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Critical Reviews™ in Immunology
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ISSN Imprimir: 1040-8401
ISSN En Línea: 2162-6472

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Critical Reviews™ in Immunology

DOI: 10.1615/CritRevImmunol.v26.i6.60
pages 545-576

Human Defensins and Cathelicidins in the Skin: Beyond Direct Antimicrobial Properties

Francois Niyonsaba
Atopy (Allergy) Research Center, Juntendo University School of Medicine, 2-1-1 Hongo, Bunkyo-ku, Tokyo 113-8421, Japan
Isao Nagaoka
Department of Host Defense and Biochemical Research, Juntendo University School of Medicine, 2-1-1 Hongo, Bunkyo-ku, Tokyo 113-8421, Japan
Hideoki Ogawa
Atopy (Allergy) Research Center, Juntendo University School of Medicine, 2-1-1 Hongo, Bunkyo-ku, Tokyo 113-8421, Japan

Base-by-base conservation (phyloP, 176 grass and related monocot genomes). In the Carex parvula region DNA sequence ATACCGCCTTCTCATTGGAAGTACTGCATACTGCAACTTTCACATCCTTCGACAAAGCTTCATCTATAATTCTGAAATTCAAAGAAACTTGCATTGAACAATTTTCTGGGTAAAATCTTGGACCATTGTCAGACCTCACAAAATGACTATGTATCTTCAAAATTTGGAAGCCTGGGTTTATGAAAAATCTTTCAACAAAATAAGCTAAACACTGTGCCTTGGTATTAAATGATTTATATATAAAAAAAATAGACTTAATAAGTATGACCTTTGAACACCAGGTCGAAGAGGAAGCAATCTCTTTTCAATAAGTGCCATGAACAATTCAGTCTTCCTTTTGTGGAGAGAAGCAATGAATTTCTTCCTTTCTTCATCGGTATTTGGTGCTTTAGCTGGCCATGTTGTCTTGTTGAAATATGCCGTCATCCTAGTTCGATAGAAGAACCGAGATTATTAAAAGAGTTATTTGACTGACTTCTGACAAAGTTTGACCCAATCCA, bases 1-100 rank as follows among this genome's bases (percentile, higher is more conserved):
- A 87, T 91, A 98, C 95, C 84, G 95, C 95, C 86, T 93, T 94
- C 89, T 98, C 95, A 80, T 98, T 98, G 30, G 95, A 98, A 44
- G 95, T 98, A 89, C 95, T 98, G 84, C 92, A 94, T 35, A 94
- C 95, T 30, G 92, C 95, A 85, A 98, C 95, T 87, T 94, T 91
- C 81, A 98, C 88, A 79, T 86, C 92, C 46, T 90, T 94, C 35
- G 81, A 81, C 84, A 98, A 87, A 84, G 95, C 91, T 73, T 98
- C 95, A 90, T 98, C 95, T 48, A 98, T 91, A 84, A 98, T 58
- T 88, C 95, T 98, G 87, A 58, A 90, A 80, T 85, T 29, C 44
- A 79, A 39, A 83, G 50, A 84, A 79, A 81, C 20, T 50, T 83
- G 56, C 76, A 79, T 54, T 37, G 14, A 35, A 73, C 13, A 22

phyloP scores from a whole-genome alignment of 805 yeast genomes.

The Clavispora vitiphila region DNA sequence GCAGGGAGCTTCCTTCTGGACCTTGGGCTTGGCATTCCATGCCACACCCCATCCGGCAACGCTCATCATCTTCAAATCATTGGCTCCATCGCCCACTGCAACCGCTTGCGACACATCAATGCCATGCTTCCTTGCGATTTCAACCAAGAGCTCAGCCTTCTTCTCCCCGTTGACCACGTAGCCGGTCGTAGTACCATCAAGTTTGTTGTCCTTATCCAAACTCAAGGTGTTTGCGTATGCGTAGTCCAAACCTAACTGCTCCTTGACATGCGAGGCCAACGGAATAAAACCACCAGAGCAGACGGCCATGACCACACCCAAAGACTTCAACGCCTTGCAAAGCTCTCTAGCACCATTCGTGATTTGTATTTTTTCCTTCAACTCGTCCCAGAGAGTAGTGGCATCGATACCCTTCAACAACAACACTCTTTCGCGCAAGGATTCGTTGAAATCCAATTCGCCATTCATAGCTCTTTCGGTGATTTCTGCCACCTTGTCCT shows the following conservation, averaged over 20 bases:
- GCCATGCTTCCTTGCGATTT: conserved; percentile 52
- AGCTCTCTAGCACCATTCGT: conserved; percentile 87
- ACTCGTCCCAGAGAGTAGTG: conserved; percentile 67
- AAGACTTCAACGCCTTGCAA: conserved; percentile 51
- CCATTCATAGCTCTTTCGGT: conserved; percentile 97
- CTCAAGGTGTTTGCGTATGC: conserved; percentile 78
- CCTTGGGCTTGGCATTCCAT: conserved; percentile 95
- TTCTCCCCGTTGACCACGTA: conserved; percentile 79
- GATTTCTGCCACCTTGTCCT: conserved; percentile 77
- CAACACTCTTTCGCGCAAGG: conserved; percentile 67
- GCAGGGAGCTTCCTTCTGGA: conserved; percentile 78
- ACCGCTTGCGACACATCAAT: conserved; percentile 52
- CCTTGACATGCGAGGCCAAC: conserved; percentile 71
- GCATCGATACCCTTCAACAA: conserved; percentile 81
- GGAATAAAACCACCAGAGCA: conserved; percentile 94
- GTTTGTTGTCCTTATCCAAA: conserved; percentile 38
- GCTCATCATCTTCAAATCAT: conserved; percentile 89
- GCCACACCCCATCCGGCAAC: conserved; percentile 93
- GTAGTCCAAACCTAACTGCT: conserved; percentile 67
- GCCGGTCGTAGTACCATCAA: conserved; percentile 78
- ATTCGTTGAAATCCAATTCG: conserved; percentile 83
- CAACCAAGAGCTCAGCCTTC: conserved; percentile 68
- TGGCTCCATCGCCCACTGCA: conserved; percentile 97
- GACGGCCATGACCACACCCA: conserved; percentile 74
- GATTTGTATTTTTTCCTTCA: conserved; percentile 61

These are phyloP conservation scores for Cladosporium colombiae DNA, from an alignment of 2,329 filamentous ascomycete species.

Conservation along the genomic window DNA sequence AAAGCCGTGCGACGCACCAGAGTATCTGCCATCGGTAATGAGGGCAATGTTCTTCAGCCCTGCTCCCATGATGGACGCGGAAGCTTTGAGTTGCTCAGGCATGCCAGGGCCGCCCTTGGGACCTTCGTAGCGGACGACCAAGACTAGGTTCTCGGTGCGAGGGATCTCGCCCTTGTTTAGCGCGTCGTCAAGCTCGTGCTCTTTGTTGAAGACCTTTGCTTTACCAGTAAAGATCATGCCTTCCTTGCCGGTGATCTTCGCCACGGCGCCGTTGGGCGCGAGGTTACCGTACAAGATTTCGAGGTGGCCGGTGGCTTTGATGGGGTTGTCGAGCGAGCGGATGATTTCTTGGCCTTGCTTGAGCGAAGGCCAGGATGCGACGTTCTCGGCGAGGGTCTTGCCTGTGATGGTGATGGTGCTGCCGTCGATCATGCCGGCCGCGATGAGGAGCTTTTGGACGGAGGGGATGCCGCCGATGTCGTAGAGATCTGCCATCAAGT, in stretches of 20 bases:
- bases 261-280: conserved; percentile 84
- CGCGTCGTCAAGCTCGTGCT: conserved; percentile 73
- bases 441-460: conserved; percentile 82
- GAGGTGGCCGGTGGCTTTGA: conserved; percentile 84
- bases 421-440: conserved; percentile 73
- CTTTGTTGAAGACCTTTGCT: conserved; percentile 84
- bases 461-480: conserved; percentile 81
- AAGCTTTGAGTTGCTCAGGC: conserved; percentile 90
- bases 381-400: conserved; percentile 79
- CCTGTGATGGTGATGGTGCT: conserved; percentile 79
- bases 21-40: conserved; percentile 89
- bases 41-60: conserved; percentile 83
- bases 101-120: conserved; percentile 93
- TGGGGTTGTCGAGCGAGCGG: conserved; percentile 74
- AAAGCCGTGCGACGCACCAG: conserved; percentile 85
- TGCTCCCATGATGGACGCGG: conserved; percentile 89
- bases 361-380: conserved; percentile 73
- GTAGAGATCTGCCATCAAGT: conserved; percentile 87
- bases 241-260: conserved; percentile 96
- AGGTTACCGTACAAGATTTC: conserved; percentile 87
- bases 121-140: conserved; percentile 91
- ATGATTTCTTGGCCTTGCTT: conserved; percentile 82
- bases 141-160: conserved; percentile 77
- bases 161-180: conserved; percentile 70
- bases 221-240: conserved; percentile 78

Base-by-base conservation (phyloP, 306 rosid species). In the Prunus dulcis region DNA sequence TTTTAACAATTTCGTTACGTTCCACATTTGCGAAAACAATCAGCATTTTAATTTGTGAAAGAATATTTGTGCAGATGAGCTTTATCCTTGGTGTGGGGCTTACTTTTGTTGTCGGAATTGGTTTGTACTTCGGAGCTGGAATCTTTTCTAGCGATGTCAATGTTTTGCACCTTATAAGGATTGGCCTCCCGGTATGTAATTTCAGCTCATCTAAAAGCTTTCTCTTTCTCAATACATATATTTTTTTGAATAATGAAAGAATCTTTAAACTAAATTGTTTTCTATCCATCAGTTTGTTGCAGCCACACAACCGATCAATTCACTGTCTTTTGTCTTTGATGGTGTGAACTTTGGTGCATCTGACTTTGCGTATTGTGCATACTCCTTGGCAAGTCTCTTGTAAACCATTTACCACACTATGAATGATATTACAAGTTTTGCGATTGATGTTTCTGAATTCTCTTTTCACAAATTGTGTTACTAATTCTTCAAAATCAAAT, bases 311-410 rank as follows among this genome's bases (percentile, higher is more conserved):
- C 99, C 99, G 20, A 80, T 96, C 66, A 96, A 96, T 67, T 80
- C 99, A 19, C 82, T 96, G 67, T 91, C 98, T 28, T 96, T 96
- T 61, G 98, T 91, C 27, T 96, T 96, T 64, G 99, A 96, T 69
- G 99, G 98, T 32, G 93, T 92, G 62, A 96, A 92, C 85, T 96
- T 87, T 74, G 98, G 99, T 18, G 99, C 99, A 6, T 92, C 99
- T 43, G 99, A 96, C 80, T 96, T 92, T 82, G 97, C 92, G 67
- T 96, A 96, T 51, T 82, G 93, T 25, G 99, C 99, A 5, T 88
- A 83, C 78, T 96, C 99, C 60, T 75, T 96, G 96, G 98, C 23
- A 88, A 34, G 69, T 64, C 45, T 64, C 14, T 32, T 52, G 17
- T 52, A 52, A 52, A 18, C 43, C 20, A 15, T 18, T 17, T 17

A cutaneous barrier defends the body against invading pathogenic microorganisms due to both innate and adaptive immunity. The innate immune system comprises hundreds of peptides/proteins, which have potent microbicidal activities at low concentrations. Among these microbicidal agents, an increasing body of research has suggested that a vast arsenal of antimicrobial peptides composed of defensins and cathelicidins are key players in cutaneous immunity. Mainly produced by phagocytes and epithelial cells, defensins and cathelicidins directly or indirectly kill a wide range of bacteria, fungi, and viruses. However, it is increasingly evident that these peptides not only act as endogenous antibiotics but also display additional roles, such as regulation of inflammatory and immune responses, chemoattracting immune or inflammatory cells to wound or infection/inflammation sites, acceleration of angiogenesis, promotion of wound healing, and reepithelization, and binding and neutralizing of lipopolysaccharides. Here, we review the skin-derived antimicrobial peptides with an emphasis on their role in skin immune responses. We present an overview of defensin and cathelicidin structure and expression, clarify their various functions beyond microbicidal properties, and describe their modes of action. Moreover, we discuss the roles of these peptides in skin diseases and highlight their possible use in near therapeutic development.

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